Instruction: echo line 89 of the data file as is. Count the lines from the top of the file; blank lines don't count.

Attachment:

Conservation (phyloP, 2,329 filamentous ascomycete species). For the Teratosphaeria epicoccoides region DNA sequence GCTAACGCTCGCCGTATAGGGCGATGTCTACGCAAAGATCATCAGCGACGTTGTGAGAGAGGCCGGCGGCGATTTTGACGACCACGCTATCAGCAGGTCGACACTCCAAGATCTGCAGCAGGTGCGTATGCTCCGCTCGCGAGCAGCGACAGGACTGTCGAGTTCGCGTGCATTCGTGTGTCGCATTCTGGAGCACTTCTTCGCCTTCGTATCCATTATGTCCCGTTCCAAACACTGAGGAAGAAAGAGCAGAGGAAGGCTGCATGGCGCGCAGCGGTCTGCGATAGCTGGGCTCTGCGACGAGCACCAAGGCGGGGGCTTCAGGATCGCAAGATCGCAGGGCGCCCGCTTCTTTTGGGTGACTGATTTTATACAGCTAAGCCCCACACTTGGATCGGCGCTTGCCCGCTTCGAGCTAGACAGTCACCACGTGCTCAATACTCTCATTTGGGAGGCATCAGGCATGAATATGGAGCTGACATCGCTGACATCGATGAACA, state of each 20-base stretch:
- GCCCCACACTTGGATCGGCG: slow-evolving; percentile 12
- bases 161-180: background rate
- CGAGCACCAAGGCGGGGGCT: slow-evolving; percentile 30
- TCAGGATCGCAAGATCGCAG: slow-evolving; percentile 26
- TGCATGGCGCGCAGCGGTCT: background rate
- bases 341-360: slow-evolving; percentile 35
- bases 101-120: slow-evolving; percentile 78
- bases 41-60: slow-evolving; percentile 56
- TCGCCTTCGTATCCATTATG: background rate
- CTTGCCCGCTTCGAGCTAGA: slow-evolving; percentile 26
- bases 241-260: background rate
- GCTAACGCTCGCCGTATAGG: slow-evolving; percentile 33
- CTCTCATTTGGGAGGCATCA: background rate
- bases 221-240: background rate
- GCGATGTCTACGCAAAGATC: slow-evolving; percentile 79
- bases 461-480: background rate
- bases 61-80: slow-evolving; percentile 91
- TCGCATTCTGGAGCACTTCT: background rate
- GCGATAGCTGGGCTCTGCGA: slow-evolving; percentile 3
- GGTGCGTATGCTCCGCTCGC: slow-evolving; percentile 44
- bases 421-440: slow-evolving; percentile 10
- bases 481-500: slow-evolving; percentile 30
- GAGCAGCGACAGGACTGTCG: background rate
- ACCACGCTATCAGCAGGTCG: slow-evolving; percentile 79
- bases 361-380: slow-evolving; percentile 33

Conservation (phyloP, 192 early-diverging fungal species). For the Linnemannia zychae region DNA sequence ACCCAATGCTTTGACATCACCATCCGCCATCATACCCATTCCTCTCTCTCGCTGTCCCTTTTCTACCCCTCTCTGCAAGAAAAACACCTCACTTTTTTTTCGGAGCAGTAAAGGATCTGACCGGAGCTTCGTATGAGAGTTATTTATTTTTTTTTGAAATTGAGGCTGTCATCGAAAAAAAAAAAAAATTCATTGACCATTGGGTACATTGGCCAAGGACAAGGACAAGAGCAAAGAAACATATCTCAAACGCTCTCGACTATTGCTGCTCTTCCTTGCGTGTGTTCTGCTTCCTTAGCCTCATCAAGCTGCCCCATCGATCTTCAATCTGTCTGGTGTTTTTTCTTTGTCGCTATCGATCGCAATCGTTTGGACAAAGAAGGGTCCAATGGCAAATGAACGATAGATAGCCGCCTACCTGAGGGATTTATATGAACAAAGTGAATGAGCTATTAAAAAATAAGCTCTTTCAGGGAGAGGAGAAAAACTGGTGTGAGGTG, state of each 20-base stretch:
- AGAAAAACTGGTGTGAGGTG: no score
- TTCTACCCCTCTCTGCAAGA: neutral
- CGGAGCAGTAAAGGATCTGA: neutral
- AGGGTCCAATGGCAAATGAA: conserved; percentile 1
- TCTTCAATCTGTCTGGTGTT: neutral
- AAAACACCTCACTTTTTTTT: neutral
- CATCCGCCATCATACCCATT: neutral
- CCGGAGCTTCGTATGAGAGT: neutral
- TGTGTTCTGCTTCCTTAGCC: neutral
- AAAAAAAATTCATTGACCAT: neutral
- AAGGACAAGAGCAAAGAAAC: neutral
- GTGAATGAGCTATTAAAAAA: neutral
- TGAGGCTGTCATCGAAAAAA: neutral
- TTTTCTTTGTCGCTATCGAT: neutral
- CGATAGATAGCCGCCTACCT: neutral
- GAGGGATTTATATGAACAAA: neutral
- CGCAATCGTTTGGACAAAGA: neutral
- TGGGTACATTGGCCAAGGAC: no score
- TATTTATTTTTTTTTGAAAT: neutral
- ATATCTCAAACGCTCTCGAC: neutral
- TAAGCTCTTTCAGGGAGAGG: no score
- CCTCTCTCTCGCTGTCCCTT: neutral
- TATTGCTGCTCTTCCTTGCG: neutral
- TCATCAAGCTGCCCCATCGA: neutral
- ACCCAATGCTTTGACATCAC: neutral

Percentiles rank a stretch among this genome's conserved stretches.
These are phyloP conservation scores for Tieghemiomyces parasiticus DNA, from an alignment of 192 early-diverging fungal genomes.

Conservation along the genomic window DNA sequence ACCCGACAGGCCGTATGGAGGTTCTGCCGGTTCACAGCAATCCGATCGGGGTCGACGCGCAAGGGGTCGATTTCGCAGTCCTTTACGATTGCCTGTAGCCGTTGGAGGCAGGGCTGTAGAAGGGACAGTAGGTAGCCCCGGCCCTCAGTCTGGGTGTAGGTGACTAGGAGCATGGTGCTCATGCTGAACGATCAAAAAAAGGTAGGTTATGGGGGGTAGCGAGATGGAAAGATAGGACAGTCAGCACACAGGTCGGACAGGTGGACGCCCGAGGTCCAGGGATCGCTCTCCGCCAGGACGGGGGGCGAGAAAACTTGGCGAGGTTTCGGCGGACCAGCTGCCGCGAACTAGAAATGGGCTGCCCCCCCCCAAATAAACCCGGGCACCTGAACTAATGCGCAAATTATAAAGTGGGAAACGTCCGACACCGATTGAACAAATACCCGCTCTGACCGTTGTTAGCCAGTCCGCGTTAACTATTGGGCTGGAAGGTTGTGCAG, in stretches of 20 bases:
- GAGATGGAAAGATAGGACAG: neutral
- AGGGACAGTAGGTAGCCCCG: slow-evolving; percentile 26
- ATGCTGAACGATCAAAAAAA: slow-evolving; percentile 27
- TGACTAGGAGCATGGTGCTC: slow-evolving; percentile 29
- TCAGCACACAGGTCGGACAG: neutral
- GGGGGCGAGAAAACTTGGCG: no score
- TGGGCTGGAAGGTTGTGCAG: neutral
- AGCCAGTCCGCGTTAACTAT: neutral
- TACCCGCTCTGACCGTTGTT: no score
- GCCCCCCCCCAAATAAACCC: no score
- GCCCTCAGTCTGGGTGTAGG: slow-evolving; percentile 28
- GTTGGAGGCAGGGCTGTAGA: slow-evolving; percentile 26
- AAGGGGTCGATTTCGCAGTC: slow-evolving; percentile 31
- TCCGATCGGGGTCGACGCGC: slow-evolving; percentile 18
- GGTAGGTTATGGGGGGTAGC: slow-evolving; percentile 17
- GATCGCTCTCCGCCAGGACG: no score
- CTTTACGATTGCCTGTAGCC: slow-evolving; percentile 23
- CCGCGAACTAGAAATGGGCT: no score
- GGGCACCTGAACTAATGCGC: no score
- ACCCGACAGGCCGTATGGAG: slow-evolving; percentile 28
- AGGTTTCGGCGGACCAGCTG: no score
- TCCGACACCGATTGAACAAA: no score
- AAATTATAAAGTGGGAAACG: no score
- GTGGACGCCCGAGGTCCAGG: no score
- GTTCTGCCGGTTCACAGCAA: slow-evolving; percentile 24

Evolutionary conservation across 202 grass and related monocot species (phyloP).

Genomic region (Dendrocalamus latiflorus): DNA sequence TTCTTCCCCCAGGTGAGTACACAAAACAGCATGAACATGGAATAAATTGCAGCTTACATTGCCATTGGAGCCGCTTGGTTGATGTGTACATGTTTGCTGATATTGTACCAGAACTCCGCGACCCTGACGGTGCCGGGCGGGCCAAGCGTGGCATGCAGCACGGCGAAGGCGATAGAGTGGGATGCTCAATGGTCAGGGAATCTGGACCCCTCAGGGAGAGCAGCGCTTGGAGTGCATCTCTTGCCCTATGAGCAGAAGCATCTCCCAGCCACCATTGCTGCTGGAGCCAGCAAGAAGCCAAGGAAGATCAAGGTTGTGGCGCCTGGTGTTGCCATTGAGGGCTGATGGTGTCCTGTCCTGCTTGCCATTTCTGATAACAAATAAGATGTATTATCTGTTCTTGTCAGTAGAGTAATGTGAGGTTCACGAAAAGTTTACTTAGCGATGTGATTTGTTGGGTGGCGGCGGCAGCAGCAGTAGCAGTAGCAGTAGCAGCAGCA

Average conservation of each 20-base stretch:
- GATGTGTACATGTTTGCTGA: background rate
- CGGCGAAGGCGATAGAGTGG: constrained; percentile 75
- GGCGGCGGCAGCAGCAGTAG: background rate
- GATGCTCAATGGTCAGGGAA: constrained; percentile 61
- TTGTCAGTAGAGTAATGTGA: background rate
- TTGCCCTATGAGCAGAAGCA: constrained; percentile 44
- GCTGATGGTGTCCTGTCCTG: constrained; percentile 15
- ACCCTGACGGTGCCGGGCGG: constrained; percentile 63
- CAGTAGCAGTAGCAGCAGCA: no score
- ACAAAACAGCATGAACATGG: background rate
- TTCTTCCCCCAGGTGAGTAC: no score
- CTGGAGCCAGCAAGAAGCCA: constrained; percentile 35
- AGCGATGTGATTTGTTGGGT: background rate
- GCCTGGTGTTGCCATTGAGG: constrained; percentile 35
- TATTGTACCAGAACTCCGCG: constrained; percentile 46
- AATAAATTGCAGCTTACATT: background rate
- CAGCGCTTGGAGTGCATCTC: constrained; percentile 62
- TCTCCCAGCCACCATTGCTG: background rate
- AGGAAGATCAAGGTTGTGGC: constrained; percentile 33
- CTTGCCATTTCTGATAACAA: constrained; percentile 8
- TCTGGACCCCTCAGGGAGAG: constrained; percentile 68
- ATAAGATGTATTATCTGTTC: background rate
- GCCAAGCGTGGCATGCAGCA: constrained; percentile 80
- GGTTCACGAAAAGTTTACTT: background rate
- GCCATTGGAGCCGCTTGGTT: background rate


- TTGCCCTATGAGCAGAAGCA: constrained; percentile 44